Over the centuries, women and men who have founded communities or orders, had a place. St. Francis was allowed to take San. Damiano, when he was still a lay person, which he was for many long years until his order was established. He was alone for a long time as well.
Marie Adele Garnier, the foundress of Tyburn, was given a house by a benefactor when she only had herself and one other young person adoring Christ in the nearby church in Paris. Again, she was a lay person for a relatively long while before she was allowed to make vows. Many years passed before she applied for Benedictine recognition, under the guidance of Dom Marmion. The Church has an established, conservative order of this process. One does the work of God first, before having an order blossom out of that work.
A friend of mine in Europe set up an Association of the Faithful, approved by Rome, for men to pray, work, and study. His wealthy parents bought him the extensive property. He is, individually, poor. He lives a simple lifestyle within his new order. I know three religious hermits who were given places to live. They are individuals, not a community. Without the benefactors, they could not have become hermits. The three live according to God's call and the fruit of their work is obvious to those who go to them for spiritual direction. I have not shared this on this blog, but I do spiritual direction and never charge. So, it should be. Without two benefactors, I would not have seen my son at Christmas, a son I had not seen in 15 months.
Some foundresses were wealthy and used their own money. Some were poor and were given places by generous benefactors who only wanted daily prayers said for their souls.
St. Etheldreda, being a princess with her own land, was abbess over a double monastery of men and women, the land of which included parts of Ely and Ely Place in London. Not too many wealthy people start orders or houses of prayer in the 21st Century. Not too many princesses follow Christ in the radical Gospel.
Several modern stigmatists lived in small cabins, and their local communities helped them survive, washing their clothes, taking turns sitting with them, and so on. Some were very poor and individuals, not in communities. Only one 20th century stigmatist actually has an lay order started after her--Marthe Robin. These extraordinarily holy people were not left alone. But, one does not have to earn such support. God is in charge.
People do not understand Divine Providence. I suggest they read the series I did on this subject. Just use tags or the search bar.
Communities or gatherings of people need a place. We are not disembodied spirits. Mary was given a house by Joseph and later, by John. The only saint I know who did not have a permanent home, outside of the Fools for Christ of Russia, is St. Benedict Labre. He did not want to set up a house of Adoration, a place for Jesus to be in the neighborhood.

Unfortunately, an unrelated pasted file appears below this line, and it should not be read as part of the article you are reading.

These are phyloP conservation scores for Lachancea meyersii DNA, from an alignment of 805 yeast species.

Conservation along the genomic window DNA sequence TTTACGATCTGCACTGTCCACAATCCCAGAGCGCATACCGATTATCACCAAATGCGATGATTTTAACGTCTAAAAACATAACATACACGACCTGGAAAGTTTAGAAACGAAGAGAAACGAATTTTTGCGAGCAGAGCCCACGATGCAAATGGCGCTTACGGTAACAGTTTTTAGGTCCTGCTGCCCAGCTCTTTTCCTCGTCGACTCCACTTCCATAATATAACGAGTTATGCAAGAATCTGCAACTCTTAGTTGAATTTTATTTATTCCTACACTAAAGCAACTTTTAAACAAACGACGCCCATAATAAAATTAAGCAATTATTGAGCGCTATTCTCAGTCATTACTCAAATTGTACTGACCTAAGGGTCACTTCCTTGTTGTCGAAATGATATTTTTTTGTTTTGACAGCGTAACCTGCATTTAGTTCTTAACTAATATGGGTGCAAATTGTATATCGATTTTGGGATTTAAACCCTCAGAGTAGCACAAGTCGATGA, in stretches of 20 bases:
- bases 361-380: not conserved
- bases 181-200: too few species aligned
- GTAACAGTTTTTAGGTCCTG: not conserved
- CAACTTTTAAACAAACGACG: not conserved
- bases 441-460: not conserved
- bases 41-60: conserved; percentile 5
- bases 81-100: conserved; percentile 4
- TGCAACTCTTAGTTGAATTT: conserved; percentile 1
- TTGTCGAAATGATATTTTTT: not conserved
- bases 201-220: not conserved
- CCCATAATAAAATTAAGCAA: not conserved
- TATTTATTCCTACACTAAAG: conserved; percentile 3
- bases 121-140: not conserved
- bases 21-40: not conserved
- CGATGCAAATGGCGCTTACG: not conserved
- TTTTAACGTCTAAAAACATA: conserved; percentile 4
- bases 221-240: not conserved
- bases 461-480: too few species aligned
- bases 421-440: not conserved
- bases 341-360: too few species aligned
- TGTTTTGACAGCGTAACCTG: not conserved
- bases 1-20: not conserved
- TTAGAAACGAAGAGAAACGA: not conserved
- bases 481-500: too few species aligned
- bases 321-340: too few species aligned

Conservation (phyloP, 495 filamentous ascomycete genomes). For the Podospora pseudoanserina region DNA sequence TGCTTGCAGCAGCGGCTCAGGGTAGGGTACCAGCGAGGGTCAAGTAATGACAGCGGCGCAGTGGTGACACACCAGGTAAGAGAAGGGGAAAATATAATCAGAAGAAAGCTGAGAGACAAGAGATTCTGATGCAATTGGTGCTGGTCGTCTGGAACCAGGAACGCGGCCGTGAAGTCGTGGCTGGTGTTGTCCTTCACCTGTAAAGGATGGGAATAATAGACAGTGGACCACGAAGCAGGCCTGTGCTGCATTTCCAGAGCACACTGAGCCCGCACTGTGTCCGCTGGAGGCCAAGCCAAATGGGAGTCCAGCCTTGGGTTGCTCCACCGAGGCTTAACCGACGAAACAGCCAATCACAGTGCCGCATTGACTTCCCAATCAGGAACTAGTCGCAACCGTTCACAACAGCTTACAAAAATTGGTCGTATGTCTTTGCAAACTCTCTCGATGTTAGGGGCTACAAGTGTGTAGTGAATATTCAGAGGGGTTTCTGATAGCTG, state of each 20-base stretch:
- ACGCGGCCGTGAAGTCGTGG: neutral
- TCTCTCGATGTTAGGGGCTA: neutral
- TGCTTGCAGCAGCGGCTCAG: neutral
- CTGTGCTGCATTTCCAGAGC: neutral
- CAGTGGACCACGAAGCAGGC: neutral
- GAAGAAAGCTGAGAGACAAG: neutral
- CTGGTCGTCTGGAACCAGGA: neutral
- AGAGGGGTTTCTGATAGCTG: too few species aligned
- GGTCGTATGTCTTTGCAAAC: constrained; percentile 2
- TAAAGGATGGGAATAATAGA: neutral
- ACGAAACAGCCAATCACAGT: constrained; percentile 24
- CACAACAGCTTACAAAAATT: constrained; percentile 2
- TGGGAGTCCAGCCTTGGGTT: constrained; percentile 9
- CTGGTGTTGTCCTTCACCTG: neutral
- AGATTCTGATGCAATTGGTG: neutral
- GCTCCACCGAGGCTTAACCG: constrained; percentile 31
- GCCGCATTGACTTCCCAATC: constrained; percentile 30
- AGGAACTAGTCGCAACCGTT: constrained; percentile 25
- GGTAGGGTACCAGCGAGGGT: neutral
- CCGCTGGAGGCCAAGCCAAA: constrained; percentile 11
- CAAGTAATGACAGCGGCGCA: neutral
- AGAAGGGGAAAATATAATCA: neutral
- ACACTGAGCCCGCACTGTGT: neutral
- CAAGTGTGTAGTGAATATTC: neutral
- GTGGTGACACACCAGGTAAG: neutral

The idea that members of a community or a future order can exist without benefactors seems to be a new idea. Even Father Z, a lone priest on line, has hundreds of benefactors. If I did not have someone paying for this Internet connection, I would not be blogging. God bless this benefactor, and those who sent me bedding and towels, so that I can be warm, pray and blog. God bless the person who is sending me a gift cert so I can buy food. This is the way of Catholics supporting those in need. It has always been so until the lies of socialism and the middle-class Calvinism crept into the minds of some Catholics. The idea of the "worthy poor" did not come out of Catholicism, but out of Victorian England. None of us are worthy of anything, and those who have are not more worthy than those who do not have.
Such members of the Church, sadly, have fallen into middle-class ideas of religion which do not take into account giving without return. These are new days, and the coming tribulation means secret places for God to rest and even priests to hide. The Catholics will be marginalized, fined, and those enemies of God will try, as in England years ago, to destroy the Church in America. We need places "under the radar" as one of my dear friends told me last night.
The old days are very quickly passing away, as most of the young people I speak with and write to know. They can see the sea-change. Things will get worse very quickly and the days of setting up anything for God will be ended. We need to act now.
I suggest people read the foundations of orders and shrines, as I have for a long time. Benefactors helped almost all the new foundations, begun mostly by lay people, who then moved to new orders created by them. Most of the old orders have become corrupted. I know Carmelites and their third order members who believe in women priests and even contraception. New ideas and new disciplines are necessary. Adoration chapels should dot the entire landscape of America and Europe. These are needed in these times.
Lay communities morph into orders, if that is God's Will.
God does not follow business plans, but has His Own Way of creating something out of nothing, so that no one can take credit for His Plans. Such is the way of humility. Without humility, people think it is their work and not God's and sometimes, He uses the poorest of the poor in order to show forth His Glory. Marie Adele Garnier had bad health, and was a governess before she was called to adore Christ in the Eucharist. She was poor. Now, her order has ten houses across the globe. This all took time, and benefactors.
I am living in a diocese now where the bishop most likely would be open to such a project. He has done this before. Not all bishops would be open, but I am open to this happening elsewhere, as long as the local bishop approves. That is another consideration. One sets up a discipline for Adoration and presents it to a bishop. Only he can approve private Adoration in a house.